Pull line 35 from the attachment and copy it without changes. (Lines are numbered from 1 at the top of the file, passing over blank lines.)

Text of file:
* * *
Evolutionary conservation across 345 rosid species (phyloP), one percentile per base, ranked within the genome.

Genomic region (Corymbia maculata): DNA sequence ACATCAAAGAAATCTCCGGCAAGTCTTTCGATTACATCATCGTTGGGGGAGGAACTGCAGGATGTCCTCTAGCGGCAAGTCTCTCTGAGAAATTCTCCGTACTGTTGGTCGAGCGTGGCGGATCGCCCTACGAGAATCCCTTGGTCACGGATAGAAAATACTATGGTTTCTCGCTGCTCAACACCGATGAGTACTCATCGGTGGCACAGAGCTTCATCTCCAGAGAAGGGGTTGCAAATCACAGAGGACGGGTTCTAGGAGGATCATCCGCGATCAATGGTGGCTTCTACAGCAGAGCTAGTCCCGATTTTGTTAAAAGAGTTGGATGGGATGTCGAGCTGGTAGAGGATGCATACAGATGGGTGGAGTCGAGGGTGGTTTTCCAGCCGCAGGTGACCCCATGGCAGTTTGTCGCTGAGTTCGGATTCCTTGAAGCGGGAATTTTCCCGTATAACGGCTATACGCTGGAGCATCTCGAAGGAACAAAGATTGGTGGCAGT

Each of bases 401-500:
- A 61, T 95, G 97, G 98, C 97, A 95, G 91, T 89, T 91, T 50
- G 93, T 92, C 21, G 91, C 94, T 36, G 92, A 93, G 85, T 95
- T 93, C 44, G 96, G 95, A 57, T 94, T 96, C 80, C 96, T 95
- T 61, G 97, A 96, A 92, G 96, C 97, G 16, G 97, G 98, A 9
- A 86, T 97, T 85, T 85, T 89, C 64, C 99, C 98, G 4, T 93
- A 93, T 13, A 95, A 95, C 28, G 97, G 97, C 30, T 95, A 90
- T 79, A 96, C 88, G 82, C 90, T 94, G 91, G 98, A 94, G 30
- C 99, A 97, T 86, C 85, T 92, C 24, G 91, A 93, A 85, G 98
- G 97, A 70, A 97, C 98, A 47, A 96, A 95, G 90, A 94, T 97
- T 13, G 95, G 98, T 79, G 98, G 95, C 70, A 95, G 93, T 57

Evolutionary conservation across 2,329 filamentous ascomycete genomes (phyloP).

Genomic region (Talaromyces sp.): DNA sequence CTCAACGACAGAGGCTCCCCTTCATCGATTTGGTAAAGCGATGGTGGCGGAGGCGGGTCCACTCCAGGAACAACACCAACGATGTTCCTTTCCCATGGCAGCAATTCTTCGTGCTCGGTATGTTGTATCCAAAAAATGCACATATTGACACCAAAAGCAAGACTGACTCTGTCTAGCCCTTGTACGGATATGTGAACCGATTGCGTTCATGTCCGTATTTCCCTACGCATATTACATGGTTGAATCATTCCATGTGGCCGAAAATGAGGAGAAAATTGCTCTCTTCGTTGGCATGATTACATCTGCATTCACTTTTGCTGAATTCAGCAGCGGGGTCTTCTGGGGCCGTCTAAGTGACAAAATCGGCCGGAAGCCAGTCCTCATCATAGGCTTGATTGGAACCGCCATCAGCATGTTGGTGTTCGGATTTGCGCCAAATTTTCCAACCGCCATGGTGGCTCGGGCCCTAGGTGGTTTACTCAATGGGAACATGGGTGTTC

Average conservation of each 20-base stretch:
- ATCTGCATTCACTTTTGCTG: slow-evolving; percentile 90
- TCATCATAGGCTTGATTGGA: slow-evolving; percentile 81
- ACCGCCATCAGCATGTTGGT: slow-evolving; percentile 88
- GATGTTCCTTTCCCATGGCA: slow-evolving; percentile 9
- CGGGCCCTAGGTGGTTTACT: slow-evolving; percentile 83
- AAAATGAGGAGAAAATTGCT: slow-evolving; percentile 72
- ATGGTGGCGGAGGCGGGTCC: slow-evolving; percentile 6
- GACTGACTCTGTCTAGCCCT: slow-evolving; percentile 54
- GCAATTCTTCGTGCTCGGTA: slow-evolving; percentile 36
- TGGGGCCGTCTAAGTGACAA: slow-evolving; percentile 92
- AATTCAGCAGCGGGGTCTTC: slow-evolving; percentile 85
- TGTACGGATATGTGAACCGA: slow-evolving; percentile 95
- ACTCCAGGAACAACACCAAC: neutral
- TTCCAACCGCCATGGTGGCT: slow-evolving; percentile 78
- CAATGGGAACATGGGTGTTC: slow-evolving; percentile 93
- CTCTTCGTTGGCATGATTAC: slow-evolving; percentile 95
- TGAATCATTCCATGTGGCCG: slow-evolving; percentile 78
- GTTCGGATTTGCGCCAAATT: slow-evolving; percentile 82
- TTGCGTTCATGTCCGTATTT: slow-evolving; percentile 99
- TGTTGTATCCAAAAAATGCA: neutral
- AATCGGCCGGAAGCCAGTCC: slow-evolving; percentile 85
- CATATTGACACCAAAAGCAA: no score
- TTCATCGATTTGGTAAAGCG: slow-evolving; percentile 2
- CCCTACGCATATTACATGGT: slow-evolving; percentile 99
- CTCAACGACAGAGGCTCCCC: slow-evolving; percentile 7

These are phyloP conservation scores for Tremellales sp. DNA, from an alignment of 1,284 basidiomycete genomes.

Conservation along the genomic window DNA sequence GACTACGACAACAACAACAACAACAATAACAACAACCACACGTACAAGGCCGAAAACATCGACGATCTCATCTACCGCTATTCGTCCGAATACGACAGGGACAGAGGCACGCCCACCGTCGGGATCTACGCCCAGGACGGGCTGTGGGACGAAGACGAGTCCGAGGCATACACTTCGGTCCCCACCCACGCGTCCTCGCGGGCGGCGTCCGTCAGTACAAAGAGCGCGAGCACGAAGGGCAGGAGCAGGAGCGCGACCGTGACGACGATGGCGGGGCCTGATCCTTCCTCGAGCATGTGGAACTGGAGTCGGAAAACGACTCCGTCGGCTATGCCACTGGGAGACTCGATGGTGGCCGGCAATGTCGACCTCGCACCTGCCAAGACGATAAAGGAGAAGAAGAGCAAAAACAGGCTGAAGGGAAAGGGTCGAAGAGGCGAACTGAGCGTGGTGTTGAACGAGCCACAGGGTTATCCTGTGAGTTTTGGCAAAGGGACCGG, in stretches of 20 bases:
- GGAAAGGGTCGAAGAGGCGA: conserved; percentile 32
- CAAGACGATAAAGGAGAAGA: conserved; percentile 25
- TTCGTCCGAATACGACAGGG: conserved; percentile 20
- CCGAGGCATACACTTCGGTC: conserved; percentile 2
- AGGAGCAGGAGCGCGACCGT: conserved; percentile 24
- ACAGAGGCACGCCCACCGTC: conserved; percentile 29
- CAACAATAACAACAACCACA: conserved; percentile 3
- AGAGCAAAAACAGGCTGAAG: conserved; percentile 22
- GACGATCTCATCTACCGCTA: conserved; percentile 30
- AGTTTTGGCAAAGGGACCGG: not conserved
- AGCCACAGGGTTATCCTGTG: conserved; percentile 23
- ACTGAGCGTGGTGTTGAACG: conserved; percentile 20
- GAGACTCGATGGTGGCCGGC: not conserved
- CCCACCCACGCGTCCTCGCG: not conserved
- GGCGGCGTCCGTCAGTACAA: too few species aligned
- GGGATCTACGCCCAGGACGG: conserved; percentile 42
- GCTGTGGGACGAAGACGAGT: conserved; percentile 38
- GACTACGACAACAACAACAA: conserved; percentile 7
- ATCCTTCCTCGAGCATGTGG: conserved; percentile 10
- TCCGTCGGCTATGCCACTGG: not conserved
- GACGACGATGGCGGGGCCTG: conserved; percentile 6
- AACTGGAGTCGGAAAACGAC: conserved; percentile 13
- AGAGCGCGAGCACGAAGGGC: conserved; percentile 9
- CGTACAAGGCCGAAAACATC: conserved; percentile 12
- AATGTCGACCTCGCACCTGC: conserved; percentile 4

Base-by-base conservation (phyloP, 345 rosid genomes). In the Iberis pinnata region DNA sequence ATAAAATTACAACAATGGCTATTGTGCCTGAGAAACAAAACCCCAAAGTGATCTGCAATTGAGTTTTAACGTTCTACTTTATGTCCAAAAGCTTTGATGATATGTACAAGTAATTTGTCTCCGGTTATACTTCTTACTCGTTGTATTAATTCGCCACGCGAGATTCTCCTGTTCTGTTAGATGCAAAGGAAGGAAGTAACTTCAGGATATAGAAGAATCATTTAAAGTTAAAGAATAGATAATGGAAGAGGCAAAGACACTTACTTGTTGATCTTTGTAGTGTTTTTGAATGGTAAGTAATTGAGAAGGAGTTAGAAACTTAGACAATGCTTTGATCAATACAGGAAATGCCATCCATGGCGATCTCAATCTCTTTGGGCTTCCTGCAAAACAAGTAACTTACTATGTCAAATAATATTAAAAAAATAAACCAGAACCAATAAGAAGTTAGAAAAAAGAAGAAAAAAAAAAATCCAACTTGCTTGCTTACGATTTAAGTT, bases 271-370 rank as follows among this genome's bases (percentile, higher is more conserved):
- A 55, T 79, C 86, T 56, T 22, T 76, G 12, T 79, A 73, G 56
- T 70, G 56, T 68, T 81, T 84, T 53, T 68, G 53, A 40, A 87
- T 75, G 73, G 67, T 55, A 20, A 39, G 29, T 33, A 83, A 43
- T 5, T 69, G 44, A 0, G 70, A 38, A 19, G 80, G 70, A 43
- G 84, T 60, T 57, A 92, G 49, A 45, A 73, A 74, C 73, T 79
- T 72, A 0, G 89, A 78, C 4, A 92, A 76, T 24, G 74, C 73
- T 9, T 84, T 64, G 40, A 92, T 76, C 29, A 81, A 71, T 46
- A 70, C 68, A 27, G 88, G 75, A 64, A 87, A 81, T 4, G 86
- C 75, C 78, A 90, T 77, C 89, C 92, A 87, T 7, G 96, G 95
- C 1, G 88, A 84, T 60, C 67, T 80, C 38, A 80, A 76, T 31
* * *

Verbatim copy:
- TTGCGTTCATGTCCGTATTT: slow-evolving; percentile 99